Dick Veitch – Pencil Box

Club Meeting: 5 Dec 2018
Report by Graeme Mackay

Dick’s pencil boxes demonstration: This exercise was taken from an AAW project that was based on Beth Ireland’s boxes. The process is that the box making system ends up with a pencil looking like a pencil case. Dick started the demo with a history of lead pencils i.e. those with graphite in them in. Then a discourse about the colours that pencils came in.

The base: A cylinder, about 200 mm long is made with two jam chucks it is cleaned and then a parting is taken around 60 mm from one end.

A Dick V tip: When parting off a piece, remember to keep the gap and do not let the tool jam.

The next process is started with hollowing by way of Forstner bit or bits if you are precise. A piece of measured tape on Forstner bit provides a depth check. The second Forstner bit opens the hole further. The second part of the hole is continued with an extension on the Jacobs chuck.

Another Dick B tip: keep to speed down when using Forstner bit and check the actual width of the piece.

The lip at the top of the long section allows for fitting the pencil top onto the box base. Remember, the lip on the box head is made to fit the base lip. Similarly, a hole check on box top depth is required. Measure and make the lip fit in a close manner and this is done while leaving the box top in the chuck.

The pencil faces: Dick brought out his cleverly fashioned jig. A boxlike structure that is attached to the frame of the lathe. After some adjustment, fiddling, shifting around, the Router was used to clean off the six faces of the pencil. Some measuring and judging is required. The box is relatively simple and is technically only a guide for the router. It is simply one of the ways in producing the six sides of the pencil – all hopefully matched even and appropriate looking.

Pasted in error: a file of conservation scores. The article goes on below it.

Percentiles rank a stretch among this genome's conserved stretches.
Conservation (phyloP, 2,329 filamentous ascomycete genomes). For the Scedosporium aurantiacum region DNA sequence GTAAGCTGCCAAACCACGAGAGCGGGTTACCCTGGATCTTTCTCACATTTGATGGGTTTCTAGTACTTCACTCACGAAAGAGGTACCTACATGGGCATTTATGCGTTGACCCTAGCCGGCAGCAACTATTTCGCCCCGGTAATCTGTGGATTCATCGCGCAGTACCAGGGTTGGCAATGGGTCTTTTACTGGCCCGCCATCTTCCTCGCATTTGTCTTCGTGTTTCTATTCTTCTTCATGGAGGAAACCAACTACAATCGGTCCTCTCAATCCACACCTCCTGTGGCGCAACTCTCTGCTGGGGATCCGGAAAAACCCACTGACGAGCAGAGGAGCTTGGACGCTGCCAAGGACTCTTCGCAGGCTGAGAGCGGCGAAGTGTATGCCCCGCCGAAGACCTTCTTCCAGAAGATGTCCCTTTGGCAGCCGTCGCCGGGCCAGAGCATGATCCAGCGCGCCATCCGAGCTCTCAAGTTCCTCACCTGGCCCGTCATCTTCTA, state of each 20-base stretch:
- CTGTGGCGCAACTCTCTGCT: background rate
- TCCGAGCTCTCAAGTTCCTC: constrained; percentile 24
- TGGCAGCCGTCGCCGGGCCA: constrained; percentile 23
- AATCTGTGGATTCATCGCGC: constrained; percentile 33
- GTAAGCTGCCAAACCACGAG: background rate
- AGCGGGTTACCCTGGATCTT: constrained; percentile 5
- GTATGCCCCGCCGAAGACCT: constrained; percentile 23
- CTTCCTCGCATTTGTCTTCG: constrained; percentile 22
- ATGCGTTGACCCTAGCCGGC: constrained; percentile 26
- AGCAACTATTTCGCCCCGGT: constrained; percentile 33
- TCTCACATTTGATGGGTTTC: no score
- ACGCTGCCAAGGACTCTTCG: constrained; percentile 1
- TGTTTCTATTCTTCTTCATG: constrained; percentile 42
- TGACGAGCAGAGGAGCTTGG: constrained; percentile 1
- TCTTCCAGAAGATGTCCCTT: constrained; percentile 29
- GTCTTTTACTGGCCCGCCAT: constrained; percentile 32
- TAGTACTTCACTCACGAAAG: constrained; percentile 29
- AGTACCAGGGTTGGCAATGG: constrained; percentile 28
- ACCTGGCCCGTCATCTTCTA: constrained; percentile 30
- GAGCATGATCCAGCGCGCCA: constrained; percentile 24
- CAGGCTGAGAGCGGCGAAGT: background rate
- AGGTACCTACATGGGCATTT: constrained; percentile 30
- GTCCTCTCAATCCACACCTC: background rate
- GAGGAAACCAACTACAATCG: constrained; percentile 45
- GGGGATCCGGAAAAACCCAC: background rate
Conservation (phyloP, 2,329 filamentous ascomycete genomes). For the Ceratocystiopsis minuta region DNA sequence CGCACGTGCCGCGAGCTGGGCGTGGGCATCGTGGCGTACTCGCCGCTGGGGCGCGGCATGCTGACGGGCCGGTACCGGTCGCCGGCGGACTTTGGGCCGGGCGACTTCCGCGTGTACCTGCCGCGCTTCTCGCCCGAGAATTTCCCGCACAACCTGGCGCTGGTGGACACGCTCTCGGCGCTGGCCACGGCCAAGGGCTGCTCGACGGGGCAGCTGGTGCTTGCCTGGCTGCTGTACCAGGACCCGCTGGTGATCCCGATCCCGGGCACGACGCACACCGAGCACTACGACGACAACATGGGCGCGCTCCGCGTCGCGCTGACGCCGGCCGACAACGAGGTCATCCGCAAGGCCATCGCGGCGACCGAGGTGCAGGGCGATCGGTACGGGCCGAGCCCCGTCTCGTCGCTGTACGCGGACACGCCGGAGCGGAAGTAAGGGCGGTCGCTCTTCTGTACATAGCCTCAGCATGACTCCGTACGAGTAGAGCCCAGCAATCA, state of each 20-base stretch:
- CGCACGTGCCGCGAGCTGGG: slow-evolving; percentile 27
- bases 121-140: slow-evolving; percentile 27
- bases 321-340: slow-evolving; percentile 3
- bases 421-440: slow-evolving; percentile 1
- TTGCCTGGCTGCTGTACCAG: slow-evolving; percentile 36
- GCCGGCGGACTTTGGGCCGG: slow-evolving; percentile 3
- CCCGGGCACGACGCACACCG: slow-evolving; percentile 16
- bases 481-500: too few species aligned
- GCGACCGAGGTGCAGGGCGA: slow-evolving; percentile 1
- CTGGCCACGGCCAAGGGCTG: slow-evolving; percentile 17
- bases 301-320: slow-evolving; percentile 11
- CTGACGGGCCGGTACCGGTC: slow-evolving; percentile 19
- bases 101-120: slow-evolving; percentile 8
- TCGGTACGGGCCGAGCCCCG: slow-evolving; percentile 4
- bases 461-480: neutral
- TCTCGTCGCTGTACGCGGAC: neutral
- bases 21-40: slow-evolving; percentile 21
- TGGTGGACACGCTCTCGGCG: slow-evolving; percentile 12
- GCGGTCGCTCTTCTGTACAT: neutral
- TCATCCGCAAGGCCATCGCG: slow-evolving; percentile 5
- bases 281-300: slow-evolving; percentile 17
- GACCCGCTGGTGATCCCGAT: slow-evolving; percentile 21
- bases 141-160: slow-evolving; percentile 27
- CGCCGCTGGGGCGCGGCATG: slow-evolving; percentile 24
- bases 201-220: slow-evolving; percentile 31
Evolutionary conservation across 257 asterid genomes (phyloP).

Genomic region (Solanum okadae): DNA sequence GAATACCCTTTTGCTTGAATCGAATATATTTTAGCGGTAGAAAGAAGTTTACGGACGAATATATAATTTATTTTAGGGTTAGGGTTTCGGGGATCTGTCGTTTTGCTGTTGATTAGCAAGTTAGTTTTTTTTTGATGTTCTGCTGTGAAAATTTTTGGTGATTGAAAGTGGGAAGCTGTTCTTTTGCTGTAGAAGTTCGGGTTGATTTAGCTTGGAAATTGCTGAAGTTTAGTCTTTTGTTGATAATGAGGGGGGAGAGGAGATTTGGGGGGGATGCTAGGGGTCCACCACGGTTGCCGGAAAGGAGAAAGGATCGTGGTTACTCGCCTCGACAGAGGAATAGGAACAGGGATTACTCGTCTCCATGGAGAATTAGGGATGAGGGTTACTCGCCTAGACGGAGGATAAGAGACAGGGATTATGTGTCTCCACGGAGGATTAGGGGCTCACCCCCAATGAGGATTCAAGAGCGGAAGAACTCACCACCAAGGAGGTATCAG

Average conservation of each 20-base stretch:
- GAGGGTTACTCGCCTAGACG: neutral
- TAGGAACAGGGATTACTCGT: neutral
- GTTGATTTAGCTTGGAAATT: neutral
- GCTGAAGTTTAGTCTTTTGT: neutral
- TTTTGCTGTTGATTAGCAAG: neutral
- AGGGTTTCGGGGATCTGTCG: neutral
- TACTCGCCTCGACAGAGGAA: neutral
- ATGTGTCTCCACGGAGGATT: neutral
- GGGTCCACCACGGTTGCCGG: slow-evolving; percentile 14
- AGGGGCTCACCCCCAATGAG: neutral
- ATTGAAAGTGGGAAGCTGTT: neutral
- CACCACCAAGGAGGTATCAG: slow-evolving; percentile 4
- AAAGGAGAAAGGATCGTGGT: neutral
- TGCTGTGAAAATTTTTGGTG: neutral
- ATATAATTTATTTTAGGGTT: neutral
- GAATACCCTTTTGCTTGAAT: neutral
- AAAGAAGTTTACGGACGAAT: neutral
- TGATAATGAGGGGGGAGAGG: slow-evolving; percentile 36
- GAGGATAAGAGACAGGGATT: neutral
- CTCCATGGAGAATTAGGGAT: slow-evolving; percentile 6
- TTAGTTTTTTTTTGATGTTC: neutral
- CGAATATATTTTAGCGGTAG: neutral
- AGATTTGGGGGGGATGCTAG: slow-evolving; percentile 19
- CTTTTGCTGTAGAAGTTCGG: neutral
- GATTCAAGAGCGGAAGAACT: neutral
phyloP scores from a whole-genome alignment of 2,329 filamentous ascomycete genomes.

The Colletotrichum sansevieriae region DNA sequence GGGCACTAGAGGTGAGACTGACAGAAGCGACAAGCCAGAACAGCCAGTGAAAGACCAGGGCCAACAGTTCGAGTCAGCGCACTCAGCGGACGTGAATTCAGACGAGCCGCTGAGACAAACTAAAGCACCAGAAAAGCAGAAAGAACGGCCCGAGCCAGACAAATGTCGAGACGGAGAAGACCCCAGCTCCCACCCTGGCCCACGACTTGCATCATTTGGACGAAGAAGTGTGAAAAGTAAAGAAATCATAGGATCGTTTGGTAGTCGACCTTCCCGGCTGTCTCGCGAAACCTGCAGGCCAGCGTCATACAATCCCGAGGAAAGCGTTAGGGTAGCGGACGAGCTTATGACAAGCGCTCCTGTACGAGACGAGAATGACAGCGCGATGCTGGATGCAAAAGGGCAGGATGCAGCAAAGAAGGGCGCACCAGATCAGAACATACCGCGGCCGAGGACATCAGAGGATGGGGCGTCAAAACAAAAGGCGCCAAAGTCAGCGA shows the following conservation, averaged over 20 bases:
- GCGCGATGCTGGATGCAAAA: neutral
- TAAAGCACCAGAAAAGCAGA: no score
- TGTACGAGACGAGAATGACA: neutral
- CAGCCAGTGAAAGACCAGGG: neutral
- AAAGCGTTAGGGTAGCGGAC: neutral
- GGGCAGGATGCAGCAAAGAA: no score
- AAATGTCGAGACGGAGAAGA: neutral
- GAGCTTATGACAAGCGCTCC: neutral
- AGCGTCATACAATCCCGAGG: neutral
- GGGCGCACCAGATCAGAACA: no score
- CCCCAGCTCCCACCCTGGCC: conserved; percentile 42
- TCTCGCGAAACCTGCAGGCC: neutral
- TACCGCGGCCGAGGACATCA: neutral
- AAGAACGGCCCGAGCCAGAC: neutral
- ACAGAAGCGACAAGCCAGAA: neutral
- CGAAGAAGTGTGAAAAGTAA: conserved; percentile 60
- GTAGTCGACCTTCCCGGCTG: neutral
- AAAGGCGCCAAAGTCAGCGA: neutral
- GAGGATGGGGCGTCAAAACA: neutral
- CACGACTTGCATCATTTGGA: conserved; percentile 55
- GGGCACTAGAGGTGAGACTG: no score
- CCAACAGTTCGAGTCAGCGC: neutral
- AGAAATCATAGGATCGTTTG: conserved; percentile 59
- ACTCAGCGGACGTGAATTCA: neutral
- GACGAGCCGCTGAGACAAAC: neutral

Back to the top i.e. the sharp end that that has imitation graphite in it. The lip is mark with Vernier callipers and cut down with a standard skew. It is hoped that you have remembered to leave sufficient thickness to accommodate the flat faces and that they join into a new top.

The finishing touch: The bead lines highlight the end of the pencil in the piece that holds your eraser. Texturing highlights these beads provides a differentiation to the pencil part and hopefully shows up in its glory, with some clean edges. This part of the process is achieved by putting the top of the box/pencil case onto a cylinder mandrel. Holding the box top on with the stem centres will assist safety and avoid any mishaps.

Colouring helps highlight faces, eraser frame and eraser itself. The sharp end of the pen is highlighted by colour or even just a dark felt -tip.

This is a standard box process with some interesting features. The avoiding confusion is easy, just go onto the site, and follow the box making plan.
The best tip once you enter this process is
measure, measure again, and check that measurement.

Graeme Mackay
December 2018